The libraries have two main types: Styled Components and Emotion. These allow you to create custom components in a CSS-like syntax, via template literals.

    const StyledSection = styled.section`
      text-align: center;
      margin: 0 2em;

In the JSX, you can now employ the <StyledSection> component:

        <h1>Hello World!</h1>

Component libraries, such as Grommet and Rebass, offer prefab components, styled principally by accepting system properties. With Rebass, you can style a box component, declared in the JSX, in the following way:

      width={[ 1, 1, 1/2 ]}

These libraries are likely to be the most comfortable for CSS purists. They can keep styles in the same file as the componen, or import it for a more traditional approach. For instance, you can create a folder for a Button component that has both index.js and style.js files.

One of the main advantages of CSS-in-JS is its fluid way to theme styles. This is possible by passing them via props, and changing them according to its state. In Saas and CSS Modules, the workaround is applying class names with a basis on props. In Styled Components, it looks like this:

    const Button = styled.button`
       background: ${props => props.primary ? "purple" : "white"};
       color: ${props => props.primary ? "white" : "purple"};
    render (
       <Button primary />

You can use Xstyled, a Styled Components and Emotion wrapper, for extra clean syntax. If we have a value set for “primary” in out theme.js file, we can write:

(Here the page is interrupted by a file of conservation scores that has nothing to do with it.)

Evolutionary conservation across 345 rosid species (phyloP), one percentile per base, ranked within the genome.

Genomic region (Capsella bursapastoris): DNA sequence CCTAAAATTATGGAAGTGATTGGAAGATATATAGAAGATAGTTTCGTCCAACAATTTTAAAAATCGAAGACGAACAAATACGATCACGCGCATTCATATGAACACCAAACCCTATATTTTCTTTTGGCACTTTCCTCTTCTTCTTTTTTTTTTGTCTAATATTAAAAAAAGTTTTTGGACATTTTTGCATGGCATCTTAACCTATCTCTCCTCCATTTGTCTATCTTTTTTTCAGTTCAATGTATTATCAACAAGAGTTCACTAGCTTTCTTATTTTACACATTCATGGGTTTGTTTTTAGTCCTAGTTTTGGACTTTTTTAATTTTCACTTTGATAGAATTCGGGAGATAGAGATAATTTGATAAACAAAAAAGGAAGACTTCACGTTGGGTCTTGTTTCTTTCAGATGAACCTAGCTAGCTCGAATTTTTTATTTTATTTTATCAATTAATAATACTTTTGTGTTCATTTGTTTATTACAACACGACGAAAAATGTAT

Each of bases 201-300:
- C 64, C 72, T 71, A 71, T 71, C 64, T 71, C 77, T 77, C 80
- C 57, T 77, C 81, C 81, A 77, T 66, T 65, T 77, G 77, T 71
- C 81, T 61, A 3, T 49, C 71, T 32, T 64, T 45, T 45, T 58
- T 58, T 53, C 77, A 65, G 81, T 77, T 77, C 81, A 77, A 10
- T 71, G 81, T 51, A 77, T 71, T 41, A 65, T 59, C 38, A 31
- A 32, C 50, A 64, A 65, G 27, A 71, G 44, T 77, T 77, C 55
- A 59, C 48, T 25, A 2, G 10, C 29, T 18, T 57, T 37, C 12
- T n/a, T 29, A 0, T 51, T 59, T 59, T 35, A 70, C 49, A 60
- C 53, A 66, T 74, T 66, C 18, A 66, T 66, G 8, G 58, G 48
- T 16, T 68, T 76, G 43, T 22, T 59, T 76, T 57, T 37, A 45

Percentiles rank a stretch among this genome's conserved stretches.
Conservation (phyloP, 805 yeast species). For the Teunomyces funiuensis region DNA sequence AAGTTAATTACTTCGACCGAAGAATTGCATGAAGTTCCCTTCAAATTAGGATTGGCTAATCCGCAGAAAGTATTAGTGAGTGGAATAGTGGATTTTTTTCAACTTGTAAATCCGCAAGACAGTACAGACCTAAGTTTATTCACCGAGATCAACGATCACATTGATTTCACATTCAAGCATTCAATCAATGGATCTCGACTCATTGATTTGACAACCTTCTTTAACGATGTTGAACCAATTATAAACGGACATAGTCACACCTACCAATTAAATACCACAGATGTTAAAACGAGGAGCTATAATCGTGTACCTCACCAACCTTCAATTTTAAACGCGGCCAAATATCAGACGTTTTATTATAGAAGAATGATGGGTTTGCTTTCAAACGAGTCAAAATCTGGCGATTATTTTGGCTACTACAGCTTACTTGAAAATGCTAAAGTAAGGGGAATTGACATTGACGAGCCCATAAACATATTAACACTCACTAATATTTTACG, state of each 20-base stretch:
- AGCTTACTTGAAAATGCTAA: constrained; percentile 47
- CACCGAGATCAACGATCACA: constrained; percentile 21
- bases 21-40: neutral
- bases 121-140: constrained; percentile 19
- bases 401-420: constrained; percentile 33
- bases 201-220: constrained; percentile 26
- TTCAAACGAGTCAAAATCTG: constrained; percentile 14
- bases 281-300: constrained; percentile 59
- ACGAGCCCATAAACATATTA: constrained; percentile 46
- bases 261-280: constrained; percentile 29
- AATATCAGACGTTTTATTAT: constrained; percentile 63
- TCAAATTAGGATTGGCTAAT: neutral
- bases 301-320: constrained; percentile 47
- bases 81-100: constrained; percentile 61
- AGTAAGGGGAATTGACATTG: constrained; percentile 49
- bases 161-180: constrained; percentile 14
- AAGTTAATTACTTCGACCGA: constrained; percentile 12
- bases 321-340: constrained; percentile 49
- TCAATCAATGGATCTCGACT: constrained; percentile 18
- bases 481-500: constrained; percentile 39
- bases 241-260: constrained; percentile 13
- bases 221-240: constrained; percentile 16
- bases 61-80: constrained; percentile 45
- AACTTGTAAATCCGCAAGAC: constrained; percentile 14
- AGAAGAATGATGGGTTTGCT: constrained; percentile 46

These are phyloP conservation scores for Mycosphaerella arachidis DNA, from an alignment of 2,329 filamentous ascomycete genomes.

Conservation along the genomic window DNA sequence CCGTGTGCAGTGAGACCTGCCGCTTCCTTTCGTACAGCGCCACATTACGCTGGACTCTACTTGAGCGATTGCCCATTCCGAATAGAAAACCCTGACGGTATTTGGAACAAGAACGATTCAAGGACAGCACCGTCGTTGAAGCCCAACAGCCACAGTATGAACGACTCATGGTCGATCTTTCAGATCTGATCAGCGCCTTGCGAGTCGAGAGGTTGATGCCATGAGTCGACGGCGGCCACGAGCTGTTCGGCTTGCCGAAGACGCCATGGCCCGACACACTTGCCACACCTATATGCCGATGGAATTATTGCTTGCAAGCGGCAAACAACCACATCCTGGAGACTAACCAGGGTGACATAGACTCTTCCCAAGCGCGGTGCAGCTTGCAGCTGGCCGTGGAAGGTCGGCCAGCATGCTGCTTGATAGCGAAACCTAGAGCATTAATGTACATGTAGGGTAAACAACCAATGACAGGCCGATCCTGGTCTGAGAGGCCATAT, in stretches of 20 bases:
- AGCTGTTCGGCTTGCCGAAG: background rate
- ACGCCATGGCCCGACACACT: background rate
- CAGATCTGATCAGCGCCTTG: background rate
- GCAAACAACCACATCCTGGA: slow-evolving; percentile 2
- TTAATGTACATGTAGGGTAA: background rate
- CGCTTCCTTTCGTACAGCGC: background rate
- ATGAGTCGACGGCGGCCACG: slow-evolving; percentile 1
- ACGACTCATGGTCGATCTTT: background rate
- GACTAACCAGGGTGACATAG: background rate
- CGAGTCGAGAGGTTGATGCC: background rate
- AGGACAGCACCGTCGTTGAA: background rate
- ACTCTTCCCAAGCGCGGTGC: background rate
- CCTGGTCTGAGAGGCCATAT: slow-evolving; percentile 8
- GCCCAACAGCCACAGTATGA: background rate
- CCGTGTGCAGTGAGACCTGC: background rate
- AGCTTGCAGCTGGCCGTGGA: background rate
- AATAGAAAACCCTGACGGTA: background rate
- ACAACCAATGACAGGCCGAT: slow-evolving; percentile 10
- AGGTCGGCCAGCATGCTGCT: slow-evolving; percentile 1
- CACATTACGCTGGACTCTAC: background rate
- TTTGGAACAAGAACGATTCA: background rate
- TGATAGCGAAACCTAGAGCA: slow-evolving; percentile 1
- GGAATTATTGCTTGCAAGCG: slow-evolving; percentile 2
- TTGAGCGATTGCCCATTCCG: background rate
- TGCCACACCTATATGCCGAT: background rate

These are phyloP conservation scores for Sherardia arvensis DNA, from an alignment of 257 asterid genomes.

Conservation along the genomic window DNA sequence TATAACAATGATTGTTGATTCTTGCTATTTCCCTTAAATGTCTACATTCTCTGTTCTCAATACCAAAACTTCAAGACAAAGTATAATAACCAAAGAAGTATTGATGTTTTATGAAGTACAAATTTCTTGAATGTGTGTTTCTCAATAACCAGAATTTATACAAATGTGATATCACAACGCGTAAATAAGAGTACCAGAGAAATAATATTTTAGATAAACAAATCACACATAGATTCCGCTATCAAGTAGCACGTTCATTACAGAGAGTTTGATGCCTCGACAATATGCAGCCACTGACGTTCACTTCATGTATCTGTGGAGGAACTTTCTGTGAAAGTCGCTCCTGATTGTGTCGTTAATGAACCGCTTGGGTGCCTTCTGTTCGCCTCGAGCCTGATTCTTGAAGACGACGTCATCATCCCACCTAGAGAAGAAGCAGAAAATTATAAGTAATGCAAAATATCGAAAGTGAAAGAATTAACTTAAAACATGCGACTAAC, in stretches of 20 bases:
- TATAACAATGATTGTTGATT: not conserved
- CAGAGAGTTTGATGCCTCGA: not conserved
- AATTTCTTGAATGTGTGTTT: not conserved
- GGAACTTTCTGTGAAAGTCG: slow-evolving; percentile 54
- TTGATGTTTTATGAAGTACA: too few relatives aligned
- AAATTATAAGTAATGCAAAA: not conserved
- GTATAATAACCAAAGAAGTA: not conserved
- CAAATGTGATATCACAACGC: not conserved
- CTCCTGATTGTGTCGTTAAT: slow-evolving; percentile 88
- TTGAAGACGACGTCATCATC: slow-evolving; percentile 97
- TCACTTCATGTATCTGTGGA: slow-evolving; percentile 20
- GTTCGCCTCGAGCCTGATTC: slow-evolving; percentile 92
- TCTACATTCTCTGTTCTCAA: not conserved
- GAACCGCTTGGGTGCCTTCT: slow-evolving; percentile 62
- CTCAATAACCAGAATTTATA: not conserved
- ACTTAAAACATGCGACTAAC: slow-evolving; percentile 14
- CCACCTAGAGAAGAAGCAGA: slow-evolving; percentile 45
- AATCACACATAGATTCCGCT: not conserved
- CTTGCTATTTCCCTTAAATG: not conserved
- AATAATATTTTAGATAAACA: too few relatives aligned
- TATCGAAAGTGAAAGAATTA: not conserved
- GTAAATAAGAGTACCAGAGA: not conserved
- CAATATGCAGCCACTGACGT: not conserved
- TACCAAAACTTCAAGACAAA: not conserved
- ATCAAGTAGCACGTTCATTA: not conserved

import styled from '@xstyled/styled-components'
    const Button = styled.button`
       width: 200px;
       height: 100px;
       background-color: primary;
    export default Button

Best Styling Choices for Modern JS Frameworks

This question still generates a hot debate nowadays. Saas is an excellent technology, and companies are investing a huge amount of resources in implementing it. Often, they fail to see the benefit of switching to a new model. With the introduction modules, Saas tackles some of the scoping issues that have developers considering other solutions.

JS developers who were never in love with CSS, CSS-in-JS can be seen as a much more “cool” tool. On the other hand, there are some truths that make Styles Components (or Emotion) persuasive choices. For instance, Styles Components:

  • Use Javascript and compiler magic to achieve the same features that make Sass great, like nesting, variables, etc.
  • Are more readable than Sass for an average Javascript developer building components. Still, they’re readable for UX-developers without much JS experience.
  • Include automatic vendor prefixing.

They’re not just a niche, tho: some big production projects are using Styled Components. To name some: Patreon, Target, Reddit, Autodesk, Atlaskit, Typeform, Vogue, and Coinbase. As you can see, these example contemplate a wide variety of businesses and industries.


Styling technologies are evolving rapidly with the Javascript ecosystem and becoming increasingly modular. With such an amount of new technologies and techniques, it can be easy to write some ones off.

Yet, it’s clear that the industry is embracing new approaches. We’ll continue to see them grow, and make styling even more interesting in the future.